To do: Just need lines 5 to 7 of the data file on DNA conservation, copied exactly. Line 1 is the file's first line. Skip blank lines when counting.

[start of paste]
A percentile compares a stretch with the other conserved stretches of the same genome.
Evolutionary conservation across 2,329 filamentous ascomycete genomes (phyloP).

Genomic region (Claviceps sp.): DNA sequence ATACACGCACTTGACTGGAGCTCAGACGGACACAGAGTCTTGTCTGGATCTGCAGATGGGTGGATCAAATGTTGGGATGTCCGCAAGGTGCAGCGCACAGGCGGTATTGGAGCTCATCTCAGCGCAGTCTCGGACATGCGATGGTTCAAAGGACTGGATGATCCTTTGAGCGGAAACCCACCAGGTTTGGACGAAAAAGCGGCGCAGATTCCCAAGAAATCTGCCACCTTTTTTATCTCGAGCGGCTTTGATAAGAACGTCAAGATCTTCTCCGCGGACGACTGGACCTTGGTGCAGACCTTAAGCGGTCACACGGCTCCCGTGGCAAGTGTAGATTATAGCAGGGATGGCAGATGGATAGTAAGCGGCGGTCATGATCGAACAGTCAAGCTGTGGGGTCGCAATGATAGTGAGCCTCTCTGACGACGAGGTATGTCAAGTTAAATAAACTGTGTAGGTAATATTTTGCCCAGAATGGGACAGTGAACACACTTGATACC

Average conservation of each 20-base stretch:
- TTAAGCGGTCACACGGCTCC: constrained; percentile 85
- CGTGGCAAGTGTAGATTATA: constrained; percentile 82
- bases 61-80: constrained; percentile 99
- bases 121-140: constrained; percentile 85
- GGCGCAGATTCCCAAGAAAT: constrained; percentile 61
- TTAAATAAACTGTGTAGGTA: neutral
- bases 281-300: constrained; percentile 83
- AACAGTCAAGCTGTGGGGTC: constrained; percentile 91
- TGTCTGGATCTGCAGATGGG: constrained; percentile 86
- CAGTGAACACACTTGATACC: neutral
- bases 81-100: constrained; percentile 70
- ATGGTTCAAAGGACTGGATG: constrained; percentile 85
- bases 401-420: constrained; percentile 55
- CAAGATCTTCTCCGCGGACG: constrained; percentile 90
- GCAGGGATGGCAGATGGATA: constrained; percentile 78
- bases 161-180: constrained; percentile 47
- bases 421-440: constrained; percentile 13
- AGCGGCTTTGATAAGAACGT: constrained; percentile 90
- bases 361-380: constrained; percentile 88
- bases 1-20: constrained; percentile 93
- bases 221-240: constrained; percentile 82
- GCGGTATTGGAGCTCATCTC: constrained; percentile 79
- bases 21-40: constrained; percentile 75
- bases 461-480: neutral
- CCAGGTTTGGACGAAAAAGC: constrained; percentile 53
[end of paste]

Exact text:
- TTAAGCGGTCACACGGCTCC: constrained; percentile 85
- CGTGGCAAGTGTAGATTATA: constrained; percentile 82
- bases 61-80: constrained; percentile 99